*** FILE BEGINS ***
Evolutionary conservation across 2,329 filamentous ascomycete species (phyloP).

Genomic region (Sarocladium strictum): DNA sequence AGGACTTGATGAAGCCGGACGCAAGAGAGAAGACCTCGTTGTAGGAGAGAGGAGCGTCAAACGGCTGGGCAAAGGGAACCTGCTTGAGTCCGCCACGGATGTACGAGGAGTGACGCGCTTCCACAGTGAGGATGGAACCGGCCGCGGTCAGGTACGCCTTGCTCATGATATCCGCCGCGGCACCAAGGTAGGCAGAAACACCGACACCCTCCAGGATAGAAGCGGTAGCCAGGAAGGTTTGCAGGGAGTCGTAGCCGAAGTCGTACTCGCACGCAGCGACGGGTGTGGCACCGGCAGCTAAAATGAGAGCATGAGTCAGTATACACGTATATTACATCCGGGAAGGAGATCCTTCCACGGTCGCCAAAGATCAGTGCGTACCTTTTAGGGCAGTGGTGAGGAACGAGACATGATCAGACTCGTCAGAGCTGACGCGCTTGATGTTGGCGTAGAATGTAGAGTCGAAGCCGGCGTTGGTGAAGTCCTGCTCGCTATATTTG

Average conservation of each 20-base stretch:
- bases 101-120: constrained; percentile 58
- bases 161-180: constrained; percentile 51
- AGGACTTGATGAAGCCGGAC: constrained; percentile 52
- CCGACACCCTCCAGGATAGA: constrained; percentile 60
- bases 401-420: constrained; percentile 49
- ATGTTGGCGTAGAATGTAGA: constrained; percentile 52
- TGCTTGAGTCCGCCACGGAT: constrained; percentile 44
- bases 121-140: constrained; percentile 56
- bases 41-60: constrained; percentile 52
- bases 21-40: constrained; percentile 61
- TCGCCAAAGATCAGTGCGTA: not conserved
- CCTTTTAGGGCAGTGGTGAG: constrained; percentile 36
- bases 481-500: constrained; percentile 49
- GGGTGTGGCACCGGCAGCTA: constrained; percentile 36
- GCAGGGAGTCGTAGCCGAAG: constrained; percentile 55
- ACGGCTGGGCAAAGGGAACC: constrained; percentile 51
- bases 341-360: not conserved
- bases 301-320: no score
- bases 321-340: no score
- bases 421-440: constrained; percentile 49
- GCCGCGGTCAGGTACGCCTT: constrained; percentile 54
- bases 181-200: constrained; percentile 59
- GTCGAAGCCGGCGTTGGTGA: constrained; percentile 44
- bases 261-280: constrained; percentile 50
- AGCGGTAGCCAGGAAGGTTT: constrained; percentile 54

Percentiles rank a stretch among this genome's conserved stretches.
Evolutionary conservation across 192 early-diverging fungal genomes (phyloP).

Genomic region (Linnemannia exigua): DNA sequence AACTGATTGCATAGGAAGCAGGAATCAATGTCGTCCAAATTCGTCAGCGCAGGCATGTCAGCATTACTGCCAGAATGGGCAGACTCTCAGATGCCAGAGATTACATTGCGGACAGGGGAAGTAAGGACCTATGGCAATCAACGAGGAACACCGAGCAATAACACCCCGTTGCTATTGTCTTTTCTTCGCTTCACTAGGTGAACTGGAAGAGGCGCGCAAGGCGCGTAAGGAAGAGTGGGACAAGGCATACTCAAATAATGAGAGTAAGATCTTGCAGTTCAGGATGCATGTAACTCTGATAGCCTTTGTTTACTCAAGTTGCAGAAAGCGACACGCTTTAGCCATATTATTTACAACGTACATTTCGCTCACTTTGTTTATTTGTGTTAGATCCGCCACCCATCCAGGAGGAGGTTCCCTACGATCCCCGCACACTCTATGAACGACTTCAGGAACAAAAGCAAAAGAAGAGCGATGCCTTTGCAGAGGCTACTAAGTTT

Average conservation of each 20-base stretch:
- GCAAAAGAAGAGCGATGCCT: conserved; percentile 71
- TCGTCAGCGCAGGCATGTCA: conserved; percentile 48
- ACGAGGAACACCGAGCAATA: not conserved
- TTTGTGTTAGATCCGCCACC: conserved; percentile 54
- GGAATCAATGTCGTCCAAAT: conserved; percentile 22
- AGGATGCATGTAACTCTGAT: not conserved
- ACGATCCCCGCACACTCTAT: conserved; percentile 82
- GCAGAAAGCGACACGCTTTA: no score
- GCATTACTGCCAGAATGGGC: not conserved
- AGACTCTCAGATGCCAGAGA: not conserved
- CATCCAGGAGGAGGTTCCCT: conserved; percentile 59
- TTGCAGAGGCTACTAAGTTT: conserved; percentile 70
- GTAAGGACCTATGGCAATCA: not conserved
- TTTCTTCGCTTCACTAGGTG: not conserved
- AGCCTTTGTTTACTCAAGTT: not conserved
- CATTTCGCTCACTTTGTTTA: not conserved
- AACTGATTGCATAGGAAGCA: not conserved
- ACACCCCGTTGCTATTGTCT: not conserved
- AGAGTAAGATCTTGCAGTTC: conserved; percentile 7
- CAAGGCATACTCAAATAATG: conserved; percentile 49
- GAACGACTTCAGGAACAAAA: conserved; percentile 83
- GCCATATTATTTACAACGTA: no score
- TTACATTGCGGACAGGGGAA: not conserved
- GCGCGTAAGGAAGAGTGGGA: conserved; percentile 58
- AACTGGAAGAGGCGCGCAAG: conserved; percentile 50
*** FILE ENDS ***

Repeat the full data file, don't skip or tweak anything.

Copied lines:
Evolutionary conservation across 2,329 filamentous ascomycete species (phyloP).

Genomic region (Sarocladium strictum): DNA sequence AGGACTTGATGAAGCCGGACGCAAGAGAGAAGACCTCGTTGTAGGAGAGAGGAGCGTCAAACGGCTGGGCAAAGGGAACCTGCTTGAGTCCGCCACGGATGTACGAGGAGTGACGCGCTTCCACAGTGAGGATGGAACCGGCCGCGGTCAGGTACGCCTTGCTCATGATATCCGCCGCGGCACCAAGGTAGGCAGAAACACCGACACCCTCCAGGATAGAAGCGGTAGCCAGGAAGGTTTGCAGGGAGTCGTAGCCGAAGTCGTACTCGCACGCAGCGACGGGTGTGGCACCGGCAGCTAAAATGAGAGCATGAGTCAGTATACACGTATATTACATCCGGGAAGGAGATCCTTCCACGGTCGCCAAAGATCAGTGCGTACCTTTTAGGGCAGTGGTGAGGAACGAGACATGATCAGACTCGTCAGAGCTGACGCGCTTGATGTTGGCGTAGAATGTAGAGTCGAAGCCGGCGTTGGTGAAGTCCTGCTCGCTATATTTG

Average conservation of each 20-base stretch:
- bases 101-120: constrained; percentile 58
- bases 161-180: constrained; percentile 51
- AGGACTTGATGAAGCCGGAC: constrained; percentile 52
- CCGACACCCTCCAGGATAGA: constrained; percentile 60
- bases 401-420: constrained; percentile 49
- ATGTTGGCGTAGAATGTAGA: constrained; percentile 52
- TGCTTGAGTCCGCCACGGAT: constrained; percentile 44
- bases 121-140: constrained; percentile 56
- bases 41-60: constrained; percentile 52
- bases 21-40: constrained; percentile 61
- TCGCCAAAGATCAGTGCGTA: not conserved
- CCTTTTAGGGCAGTGGTGAG: constrained; percentile 36
- bases 481-500: constrained; percentile 49
- GGGTGTGGCACCGGCAGCTA: constrained; percentile 36
- GCAGGGAGTCGTAGCCGAAG: constrained; percentile 55
- ACGGCTGGGCAAAGGGAACC: constrained; percentile 51
- bases 341-360: not conserved
- bases 301-320: no score
- bases 321-340: no score
- bases 421-440: constrained; percentile 49
- GCCGCGGTCAGGTACGCCTT: constrained; percentile 54
- bases 181-200: constrained; percentile 59
- GTCGAAGCCGGCGTTGGTGA: constrained; percentile 44
- bases 261-280: constrained; percentile 50
- AGCGGTAGCCAGGAAGGTTT: constrained; percentile 54

Percentiles rank a stretch among this genome's conserved stretches.
Evolutionary conservation across 192 early-diverging fungal genomes (phyloP).

Genomic region (Linnemannia exigua): DNA sequence AACTGATTGCATAGGAAGCAGGAATCAATGTCGTCCAAATTCGTCAGCGCAGGCATGTCAGCATTACTGCCAGAATGGGCAGACTCTCAGATGCCAGAGATTACATTGCGGACAGGGGAAGTAAGGACCTATGGCAATCAACGAGGAACACCGAGCAATAACACCCCGTTGCTATTGTCTTTTCTTCGCTTCACTAGGTGAACTGGAAGAGGCGCGCAAGGCGCGTAAGGAAGAGTGGGACAAGGCATACTCAAATAATGAGAGTAAGATCTTGCAGTTCAGGATGCATGTAACTCTGATAGCCTTTGTTTACTCAAGTTGCAGAAAGCGACACGCTTTAGCCATATTATTTACAACGTACATTTCGCTCACTTTGTTTATTTGTGTTAGATCCGCCACCCATCCAGGAGGAGGTTCCCTACGATCCCCGCACACTCTATGAACGACTTCAGGAACAAAAGCAAAAGAAGAGCGATGCCTTTGCAGAGGCTACTAAGTTT

Average conservation of each 20-base stretch:
- GCAAAAGAAGAGCGATGCCT: conserved; percentile 71
- TCGTCAGCGCAGGCATGTCA: conserved; percentile 48
- ACGAGGAACACCGAGCAATA: not conserved
- TTTGTGTTAGATCCGCCACC: conserved; percentile 54
- GGAATCAATGTCGTCCAAAT: conserved; percentile 22
- AGGATGCATGTAACTCTGAT: not conserved
- ACGATCCCCGCACACTCTAT: conserved; percentile 82
- GCAGAAAGCGACACGCTTTA: no score
- GCATTACTGCCAGAATGGGC: not conserved
- AGACTCTCAGATGCCAGAGA: not conserved
- CATCCAGGAGGAGGTTCCCT: conserved; percentile 59
- TTGCAGAGGCTACTAAGTTT: conserved; percentile 70
- GTAAGGACCTATGGCAATCA: not conserved
- TTTCTTCGCTTCACTAGGTG: not conserved
- AGCCTTTGTTTACTCAAGTT: not conserved
- CATTTCGCTCACTTTGTTTA: not conserved
- AACTGATTGCATAGGAAGCA: not conserved
- ACACCCCGTTGCTATTGTCT: not conserved
- AGAGTAAGATCTTGCAGTTC: conserved; percentile 7
- CAAGGCATACTCAAATAATG: conserved; percentile 49
- GAACGACTTCAGGAACAAAA: conserved; percentile 83
- GCCATATTATTTACAACGTA: no score
- TTACATTGCGGACAGGGGAA: not conserved
- GCGCGTAAGGAAGAGTGGGA: conserved; percentile 58
- AACTGGAAGAGGCGCGCAAG: conserved; percentile 50